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Wrecking Australia: Part one

Wrecking Australia: Part one

Mr Andrew Robb was on the front page of the Australian Financial Review on Wednesday as the new minister for Trade and Investment.

Now, I reckon most of us at Montgomery lean a little to the right. We certainly believe business is an important engine of our nation and a very important source of prosperity (if ‘prosperity’ is measured by how much stuff we can afford to buy). Personally, according Vote Compass, I sit squarely in the middle, which might explain why I don’t believe that economists got it right when they decided to use consumption as a proxy for ‘happiness’.

That aside, we know that the LNP is supportive of big business. I mentioned as much on the ABC this week with Ros Childs and Ticky Fullerton. Their logic is simple; big business can employ the most people quickly and make all the economic performance measures such as employment and GDP look good. Sadly this short-term window dressing will ultimately produce an emperor with no clothes.

More importantly, fuelling big business to keep on biggering and biggering and BIGGERING* is simply a lazy or laissez-faire approach to the economy and to regulation, and one that produces legislated abuses of market power.

A politician that focuses on numbers, accounts and statistics is a technocrat. A technocrat believes they will be re-elected if they can get everyone to focus on the economy, presenting a ‘before-and-after’ balance sheet and profit and loss statement that demonstrates an improvement – in the numbers they select.

But technocrats are not entrepreneurs; they aren’t good allocators of capital and they most certainly are not long term thinkers. And what might be good for pushing up short-term indicators like employment and GDP may in fact be detrimental to our very long term prosperity.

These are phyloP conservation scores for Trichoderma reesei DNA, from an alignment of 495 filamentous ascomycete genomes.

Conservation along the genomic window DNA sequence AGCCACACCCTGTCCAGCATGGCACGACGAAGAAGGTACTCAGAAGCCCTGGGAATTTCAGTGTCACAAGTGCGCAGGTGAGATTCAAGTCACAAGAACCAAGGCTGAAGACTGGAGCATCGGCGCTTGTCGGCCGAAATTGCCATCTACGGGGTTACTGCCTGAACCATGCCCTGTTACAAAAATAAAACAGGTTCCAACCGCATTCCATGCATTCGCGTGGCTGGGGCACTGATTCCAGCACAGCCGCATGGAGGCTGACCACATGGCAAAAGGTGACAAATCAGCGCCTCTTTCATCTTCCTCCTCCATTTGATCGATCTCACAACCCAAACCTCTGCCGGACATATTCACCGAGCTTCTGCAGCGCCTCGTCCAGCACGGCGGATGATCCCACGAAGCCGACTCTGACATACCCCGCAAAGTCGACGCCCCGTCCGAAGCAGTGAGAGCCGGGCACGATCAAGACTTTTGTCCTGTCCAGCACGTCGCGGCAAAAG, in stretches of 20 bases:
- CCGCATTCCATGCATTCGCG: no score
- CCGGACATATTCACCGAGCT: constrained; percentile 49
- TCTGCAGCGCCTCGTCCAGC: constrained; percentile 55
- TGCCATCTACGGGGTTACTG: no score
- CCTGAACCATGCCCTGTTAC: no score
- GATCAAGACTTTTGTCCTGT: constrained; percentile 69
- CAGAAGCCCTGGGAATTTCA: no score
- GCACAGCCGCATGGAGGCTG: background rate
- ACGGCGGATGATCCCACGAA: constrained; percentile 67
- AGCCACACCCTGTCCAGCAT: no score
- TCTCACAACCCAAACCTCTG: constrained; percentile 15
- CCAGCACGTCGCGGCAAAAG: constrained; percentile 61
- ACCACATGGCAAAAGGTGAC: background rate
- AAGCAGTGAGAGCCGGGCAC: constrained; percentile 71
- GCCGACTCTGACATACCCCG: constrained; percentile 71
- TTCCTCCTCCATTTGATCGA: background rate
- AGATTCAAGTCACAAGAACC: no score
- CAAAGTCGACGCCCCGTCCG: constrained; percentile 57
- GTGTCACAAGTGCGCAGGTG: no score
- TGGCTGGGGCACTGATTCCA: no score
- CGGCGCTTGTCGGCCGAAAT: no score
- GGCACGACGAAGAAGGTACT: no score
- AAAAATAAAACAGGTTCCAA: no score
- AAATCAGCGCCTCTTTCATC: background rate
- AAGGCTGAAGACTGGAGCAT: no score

Have a look at some of the comments in Wednesday’s Australian Financial Review in an article entitled Increase Foreigner’s Profits about and by Mr Robb:

Comment: “Speedier approvals of big projects and lower taxes will drive foreign investment on Wednesday.”

Interpretation: It will be an eon before we see lower taxes, so ignore that carrot. This is about opening the door to the permanent transfer of our land, our businesses and our farms to foreign owners so that they will give us jobs. Sadly, while there will be jobs created from the investment, the long term profits will head offshore while the salaries we earn will be also be sent offshore to consume more of the plastic rubbish they produce.

Comment: “…Greg Hunt is under pressure to sign off on more than 50 resource related infrastructure projects. Dealing with the backlog will be one of the first major tests of the incoming Abbott government’s pro-development agenda.”

Interpretation: The Australian Financial Review trying to tell the government what to do.

Comment: “Mr Robb said environmental and other regulations had hurt business confidence and created uncertainty for business… In my commercial contact with the region, they’re all complaining the return on investment in so many of their projects has tanked because of changes to government rules. I’ve even had it from the big banks in China.”

Interpretation: The Chinese have told us they want to buy our land, our food production facilities and our best businesses, and because we need the money to pay for our balance of payments’ current account deficit (we don’t earn enough from our exports to pay for everything we are importing), we shouldn’t put road blocks in the way of selling everything that the Chinese want to buy and their bankers want to fund.

And the real red herring comment designed to pull the wool over everyone’s eyes: “Many of the principles say to me they would prefer to make further investments to the order of $150 billion but we are not competitive – very much because of that approvals process which has dragged out for years”

Now, I had breakfast with Andrew Robb last year and I can tell you he understood exactly what the reason for our uncompetitiveness is and he knows rules have nothing to do with it.

One of our biggest problems lies in our profligate ways – we simply spend more on imports than we can afford. We seem to sell our exports for less than the amount we pay for our imports. For example it requires 3 or 4 tons of iron ore to pay for one imported iPhone. We export our fresh fruit and vegetables while importing for more in processed or tinned form.